Question: What changes in species composition and cover have occurred in chaparral as a function of fire history across an ecoregion?
Location: San Diego County, California, USA.
Methods: Stands in which 40 mid-elevation chaparral vegetation plots (each 400 m2 in area) were located in the 1930s were resurveyed in 2001. We stratified the stands into Infrequently versus Frequently burned (0–1 versus 2 or more fires recorded in the 91-yr period), and Immature versus Mature (31 yr versus >31 yr since last fire), resulting in four groups. Ten stands were randomly selected from each of these groups for survey.
Results: There were no major shifts in life form composition, e.g., live oak trees were not invading chaparral that had experienced little or no fire, nor were subshrubs or herbaceous species replacing shrubs in areas that had experienced more frequent fires. However, there was a notable increase in the frequency of the subshrub Eriogonum fasciculatum across all fire history groups. In the mature stands with infrequent fire, average cover of resprouting shrubs increased (from 72 to 91%) and cover of obligate seeding shrubs (species with fire-cued germination) decreased (from 21 to 6%) significantly. Mature stands with frequent fire showed a significant decrease in resprouter cover (from 87 to 80%) and increase in obligate seeders (from 10 to 16%).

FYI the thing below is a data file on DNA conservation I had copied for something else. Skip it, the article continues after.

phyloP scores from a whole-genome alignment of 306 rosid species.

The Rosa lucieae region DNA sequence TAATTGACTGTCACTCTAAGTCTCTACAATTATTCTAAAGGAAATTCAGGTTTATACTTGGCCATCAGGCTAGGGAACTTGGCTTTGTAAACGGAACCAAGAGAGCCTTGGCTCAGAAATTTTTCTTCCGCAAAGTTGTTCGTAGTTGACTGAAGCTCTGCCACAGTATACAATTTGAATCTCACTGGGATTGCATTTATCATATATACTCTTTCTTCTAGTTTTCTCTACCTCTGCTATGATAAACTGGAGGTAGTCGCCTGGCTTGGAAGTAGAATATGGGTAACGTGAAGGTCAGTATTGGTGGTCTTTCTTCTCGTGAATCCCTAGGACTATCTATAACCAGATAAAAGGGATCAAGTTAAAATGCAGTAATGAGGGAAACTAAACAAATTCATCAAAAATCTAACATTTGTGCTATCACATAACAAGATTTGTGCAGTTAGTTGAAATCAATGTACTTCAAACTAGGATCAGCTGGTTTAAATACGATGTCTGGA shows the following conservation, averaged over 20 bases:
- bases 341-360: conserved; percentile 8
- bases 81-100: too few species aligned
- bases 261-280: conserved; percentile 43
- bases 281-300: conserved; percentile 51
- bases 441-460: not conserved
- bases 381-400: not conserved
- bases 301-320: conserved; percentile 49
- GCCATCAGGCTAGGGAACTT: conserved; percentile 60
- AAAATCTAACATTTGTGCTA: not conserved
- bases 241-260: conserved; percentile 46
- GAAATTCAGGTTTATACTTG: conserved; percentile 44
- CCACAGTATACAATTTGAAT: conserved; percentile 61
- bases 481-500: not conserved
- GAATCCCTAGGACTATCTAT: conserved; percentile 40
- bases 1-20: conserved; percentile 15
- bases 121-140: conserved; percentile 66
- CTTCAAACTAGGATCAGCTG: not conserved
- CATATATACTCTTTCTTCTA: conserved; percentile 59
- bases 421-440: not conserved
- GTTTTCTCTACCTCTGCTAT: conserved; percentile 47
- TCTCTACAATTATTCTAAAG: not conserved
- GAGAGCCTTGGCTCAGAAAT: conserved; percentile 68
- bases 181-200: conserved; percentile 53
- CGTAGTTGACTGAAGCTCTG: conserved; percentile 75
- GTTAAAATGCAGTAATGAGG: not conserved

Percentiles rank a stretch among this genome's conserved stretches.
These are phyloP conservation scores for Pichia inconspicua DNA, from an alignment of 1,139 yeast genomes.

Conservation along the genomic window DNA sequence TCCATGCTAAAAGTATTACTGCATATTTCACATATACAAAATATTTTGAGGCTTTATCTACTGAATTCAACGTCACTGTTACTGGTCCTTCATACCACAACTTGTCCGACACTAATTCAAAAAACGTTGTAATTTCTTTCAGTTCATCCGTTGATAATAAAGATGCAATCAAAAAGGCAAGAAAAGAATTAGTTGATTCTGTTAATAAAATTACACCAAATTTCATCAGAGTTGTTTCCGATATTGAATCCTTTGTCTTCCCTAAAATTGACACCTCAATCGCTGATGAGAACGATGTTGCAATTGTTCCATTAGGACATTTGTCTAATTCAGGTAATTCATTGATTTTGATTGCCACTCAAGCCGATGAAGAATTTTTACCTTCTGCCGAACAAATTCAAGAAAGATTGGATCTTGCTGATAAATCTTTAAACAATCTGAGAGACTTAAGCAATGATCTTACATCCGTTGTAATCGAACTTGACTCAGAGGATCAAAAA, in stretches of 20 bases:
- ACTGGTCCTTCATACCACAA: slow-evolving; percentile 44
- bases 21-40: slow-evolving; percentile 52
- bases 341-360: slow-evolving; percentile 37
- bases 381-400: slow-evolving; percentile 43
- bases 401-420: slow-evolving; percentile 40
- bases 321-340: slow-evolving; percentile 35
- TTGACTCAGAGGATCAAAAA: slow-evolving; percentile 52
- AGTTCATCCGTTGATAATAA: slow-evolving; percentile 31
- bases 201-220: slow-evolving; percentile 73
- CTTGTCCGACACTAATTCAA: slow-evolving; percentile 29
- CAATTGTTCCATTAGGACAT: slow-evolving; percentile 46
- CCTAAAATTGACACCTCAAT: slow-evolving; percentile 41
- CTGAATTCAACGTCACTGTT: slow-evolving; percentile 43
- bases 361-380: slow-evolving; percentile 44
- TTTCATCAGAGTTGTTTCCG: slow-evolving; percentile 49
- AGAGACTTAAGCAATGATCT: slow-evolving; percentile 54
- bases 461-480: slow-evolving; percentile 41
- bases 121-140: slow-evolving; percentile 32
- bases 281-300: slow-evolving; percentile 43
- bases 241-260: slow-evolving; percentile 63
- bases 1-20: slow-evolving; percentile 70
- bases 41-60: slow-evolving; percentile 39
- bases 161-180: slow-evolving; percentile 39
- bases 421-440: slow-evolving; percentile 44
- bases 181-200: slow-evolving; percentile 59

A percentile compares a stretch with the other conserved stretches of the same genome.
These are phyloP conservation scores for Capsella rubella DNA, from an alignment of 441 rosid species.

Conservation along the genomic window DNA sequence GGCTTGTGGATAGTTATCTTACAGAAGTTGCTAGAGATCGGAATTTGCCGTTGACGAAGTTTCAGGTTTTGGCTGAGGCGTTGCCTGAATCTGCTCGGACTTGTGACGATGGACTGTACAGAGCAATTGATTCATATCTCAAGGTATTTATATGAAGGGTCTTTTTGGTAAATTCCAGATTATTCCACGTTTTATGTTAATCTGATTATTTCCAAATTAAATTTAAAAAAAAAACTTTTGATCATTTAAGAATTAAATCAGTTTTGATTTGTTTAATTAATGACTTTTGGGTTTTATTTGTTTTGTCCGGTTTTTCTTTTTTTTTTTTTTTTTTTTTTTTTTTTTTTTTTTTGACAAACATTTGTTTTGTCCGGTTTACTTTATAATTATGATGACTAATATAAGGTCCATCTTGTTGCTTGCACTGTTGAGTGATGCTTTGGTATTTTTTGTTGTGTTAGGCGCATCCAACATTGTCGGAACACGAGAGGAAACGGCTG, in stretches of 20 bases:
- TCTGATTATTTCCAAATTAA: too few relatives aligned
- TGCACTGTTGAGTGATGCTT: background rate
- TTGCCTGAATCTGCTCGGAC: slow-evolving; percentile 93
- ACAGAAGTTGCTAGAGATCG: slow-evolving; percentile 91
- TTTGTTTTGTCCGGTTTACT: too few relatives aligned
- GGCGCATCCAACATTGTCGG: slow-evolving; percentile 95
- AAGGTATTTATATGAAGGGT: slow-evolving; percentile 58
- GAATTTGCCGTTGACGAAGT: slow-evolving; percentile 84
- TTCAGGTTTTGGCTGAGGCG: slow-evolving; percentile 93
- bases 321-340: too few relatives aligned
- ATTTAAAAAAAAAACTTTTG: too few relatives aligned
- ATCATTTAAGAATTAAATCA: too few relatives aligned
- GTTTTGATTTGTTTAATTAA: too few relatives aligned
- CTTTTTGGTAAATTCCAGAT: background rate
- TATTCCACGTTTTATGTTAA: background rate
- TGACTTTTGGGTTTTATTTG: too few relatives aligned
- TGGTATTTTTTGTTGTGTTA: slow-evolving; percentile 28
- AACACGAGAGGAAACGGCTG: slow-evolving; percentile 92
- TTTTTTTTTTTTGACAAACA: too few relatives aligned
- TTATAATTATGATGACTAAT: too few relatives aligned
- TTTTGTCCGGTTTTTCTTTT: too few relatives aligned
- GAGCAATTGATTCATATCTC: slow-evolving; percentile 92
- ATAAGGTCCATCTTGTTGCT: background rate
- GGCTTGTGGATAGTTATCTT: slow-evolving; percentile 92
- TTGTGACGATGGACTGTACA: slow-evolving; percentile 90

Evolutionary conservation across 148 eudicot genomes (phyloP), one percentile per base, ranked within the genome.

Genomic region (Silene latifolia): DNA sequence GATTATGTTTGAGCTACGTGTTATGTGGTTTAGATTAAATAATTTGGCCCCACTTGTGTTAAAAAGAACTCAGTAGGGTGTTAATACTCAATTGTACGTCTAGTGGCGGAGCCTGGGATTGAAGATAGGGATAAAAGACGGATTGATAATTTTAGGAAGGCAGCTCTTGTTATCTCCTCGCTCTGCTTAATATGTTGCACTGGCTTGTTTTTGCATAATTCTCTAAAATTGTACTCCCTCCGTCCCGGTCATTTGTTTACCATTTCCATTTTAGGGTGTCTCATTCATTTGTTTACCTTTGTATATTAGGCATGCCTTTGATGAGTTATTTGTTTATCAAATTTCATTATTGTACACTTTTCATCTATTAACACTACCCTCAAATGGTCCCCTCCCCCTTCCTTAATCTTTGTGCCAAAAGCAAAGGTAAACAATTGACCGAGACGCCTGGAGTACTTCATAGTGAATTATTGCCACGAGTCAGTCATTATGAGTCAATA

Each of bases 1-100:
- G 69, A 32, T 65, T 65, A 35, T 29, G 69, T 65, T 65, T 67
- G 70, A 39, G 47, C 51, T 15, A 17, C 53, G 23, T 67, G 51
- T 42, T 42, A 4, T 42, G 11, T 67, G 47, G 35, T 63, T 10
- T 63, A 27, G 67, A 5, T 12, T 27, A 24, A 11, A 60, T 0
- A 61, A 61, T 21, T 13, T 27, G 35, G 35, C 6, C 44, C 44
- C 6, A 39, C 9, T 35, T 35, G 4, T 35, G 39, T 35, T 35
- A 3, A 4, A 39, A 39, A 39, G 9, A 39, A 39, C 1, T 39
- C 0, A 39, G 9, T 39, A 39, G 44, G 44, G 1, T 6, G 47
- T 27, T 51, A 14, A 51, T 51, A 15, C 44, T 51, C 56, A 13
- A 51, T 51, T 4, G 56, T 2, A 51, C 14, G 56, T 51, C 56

Conclusions: While the tremendous changes in land use in southern California have been predicted to cause shifts in chaparral composition, these shifts are difficult to detect because species longevity and fire cycles are on the order of decades to a century. In this study, the expected trends could only be detected in groups that were mature at the time of the second survey.
Abbreviations : F = Facultative seeder; OS = Obligate seeder; R = Obligate resprouter; S = Seeder; VTM = Vegetation Type Map.